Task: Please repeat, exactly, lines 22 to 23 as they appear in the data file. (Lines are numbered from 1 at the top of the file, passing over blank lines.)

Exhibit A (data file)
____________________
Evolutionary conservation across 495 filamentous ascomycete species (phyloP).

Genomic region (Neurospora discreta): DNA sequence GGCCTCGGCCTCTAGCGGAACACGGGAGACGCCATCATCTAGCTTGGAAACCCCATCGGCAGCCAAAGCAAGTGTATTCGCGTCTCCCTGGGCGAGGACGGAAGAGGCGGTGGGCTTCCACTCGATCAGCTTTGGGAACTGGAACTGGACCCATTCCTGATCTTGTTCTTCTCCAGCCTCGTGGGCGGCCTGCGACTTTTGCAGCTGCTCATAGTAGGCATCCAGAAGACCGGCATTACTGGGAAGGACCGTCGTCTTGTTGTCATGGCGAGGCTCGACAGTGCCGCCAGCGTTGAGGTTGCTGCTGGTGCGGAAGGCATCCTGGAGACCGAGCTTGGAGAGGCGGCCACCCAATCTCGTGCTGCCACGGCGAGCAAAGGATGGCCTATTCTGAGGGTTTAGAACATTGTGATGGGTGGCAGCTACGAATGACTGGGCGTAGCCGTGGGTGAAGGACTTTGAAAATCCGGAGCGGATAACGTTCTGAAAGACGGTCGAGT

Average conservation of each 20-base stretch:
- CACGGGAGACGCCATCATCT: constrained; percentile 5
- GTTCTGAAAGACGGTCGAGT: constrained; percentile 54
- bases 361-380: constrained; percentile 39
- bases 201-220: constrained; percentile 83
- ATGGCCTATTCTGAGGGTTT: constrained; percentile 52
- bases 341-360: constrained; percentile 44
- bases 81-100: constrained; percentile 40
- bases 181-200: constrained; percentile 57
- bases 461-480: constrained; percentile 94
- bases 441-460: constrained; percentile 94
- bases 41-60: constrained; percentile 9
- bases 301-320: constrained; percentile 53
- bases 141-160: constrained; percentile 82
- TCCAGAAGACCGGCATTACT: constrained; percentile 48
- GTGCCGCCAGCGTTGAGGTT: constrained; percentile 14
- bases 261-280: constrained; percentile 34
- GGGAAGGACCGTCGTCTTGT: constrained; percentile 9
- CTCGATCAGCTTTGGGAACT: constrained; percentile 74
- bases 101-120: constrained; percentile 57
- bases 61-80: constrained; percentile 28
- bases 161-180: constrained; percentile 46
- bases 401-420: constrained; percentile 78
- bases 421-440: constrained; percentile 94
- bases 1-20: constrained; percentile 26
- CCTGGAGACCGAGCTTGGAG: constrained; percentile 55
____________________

- bases 101-120: constrained; percentile 57
- bases 61-80: constrained; percentile 28